The success and profitability of an investment is never guaranteed. Unfavorable market conditions, over leverage (like high cost or amount of debt held), and oversupply, among other factors, can quickly make what likely started as a promising investment take a turn for the worse.
One reason many investors look to real estate investment trusts (REITs) is for the diversification and quality portfolio of real estate assets, but even REITs are susceptible to the challenges and hardships of an ever-changing real estate market. Knowing when to sell and take a loss, moving on to more profitable investments, can be a challenging but necessary move. Here's why investors should consider selling CBL Properties (NYSE: CBL), Annaly Capital (NYSE: NLY), and Vornado Realty Trust (NYSE: VNO).
Tough times ahead for malls
Retail real estate was hard hit by the global pandemic. CBL Properties, a retail REIT that owns and operates outdoor and indoor shopping centers and malls, was already on shaky ground pre-pandemic, but mandatory closures and decreased in-store shopping forced the company to declare bankruptcy in 2020, and it remains unknown if they will be able to recover.
The company recently released their plan to restructure the company and extinguish over $1.5 billion in debt, mostly by selling assets and using cash on hand, which as of November 2020 was $258.3 million. But selling assets in a down market is never ideal. Operational income is helping offset some losses, but funds from operations (FFO) is down 67.3%, and net operating income (NOI) is down 23.7% year-over-year for the nine months ending September 30th, 2020. Rental occupancy is at 86.8%, and rental collections remain at an average of 69% for April through September 2020. Right now, demand for retail space, particularly malls, is at an all-time low, and there aren't strong signs for a recovery for this sector in the immediate future.
Uncertainty remains for mortgage REITs
Mortgage REITs (mREITs) are by nature a riskier REIT investment than an equity REIT. High leverage, low interest rates, and reliance on continued borrowing means they are more susceptible to market downturns. Right now there are millions of Americans who are struggling to pay their mortgage and are in some form of default or forbearance plan. With many protections expiring at the end of 2020 or in early 2021, mortgage REITs like Annaly Capital that primarily operate with agency-backed mortgages could be in for a startling wake up call.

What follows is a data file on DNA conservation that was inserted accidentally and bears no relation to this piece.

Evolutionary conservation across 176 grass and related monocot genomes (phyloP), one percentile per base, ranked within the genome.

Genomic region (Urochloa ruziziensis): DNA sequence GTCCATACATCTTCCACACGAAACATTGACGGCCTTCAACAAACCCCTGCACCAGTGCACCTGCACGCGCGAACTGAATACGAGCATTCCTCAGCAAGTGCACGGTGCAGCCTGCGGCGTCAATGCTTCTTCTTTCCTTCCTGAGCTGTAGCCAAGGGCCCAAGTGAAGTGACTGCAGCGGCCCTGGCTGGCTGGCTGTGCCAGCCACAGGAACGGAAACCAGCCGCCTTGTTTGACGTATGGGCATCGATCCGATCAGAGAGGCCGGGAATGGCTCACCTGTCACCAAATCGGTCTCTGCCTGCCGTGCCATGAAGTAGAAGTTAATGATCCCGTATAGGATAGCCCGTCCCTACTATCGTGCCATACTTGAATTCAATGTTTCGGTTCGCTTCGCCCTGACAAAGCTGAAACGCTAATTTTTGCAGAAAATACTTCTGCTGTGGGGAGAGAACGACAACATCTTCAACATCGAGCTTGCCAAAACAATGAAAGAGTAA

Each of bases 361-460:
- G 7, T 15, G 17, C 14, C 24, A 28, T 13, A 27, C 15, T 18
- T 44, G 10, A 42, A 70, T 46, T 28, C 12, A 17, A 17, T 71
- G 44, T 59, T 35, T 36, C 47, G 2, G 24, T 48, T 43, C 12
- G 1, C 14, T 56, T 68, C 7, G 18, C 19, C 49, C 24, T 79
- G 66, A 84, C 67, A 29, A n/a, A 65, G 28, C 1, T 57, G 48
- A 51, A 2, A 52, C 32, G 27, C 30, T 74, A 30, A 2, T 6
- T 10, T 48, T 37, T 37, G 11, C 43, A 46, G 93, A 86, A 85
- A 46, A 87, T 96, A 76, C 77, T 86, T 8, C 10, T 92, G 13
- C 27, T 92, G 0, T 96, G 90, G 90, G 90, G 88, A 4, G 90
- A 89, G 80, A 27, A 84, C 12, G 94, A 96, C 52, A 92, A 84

Right now the company has used the recent surge in homebuying to its advantage to increase liquidity and debt ratios, but book value is down when compared to the same quarter last year, with a lot more volatility and uncertainty lingering in the marketplace. The company recently announced a $1.5 billion share buyback program. After a small dividend cut at the start of 2020, this program could be a way to prepare for a potential downfall in the mortgage industry as protections expire, or a sign of confidence for where the market is headed. I personally think mortgage REITs are unlikely to fare well in the coming year, and considering Annaly's size and exposure in the marketplace, it may be a good time to consider selling shares of this company.
The exodus from cities continues
The recent global pandemic has put housing and location into perspective. Office closures and the ability to work from home has allowed thousands of people to move from high-cost, high-density markets into more affordable suburban or rural communities. This means large cities, including New York City, Seattle, Portland, San Francisco, and Los Angeles, are seeing a record number of people moving from the city.
This doesn't put Vornado Realty Trust, a REIT that owns office and retail space in New York City, in a great position. New York's tough policies regarding COVID-19 safety measures has forced most retailers and developments to remain closed or on pause, resulting in $312 billion decrease in revenues for the company year to date. A few of their tenants, including J.C. Penney (OTC: JCPN.Q) and New York & Company, Inc. have filed bankruptcy resulting in $33.5 million in write-offs in Q3 2020. Additionally, the company has already cut dividends by 19%, and will likely cut dividends again in the future.
The company recently underwent a change in management and announced a program to reduce overhead cost by $35 million in 2021 through reduction of workforce and financial compensations. This will help the company temporarily, but recovery for New York City will be long.
Signs to sell
Low share prices isn't necessarily a good indicator of either the need to sell or that the REIT is a sinking ship. Share values may be down when compared to your original purchase price because of current market conditions -- but long term growth prospects and the financial health of the company are far more accurate indicators to help you determine if and when it's time to cut the cord. Try to take a long-term approach when investing in REITs by identifying REITs that have the potential to grow but also withstand downturns. Not every investment will be a winner. Riding out the storm can sometimes be the best option, but don't be afraid to sell at loss when necessary.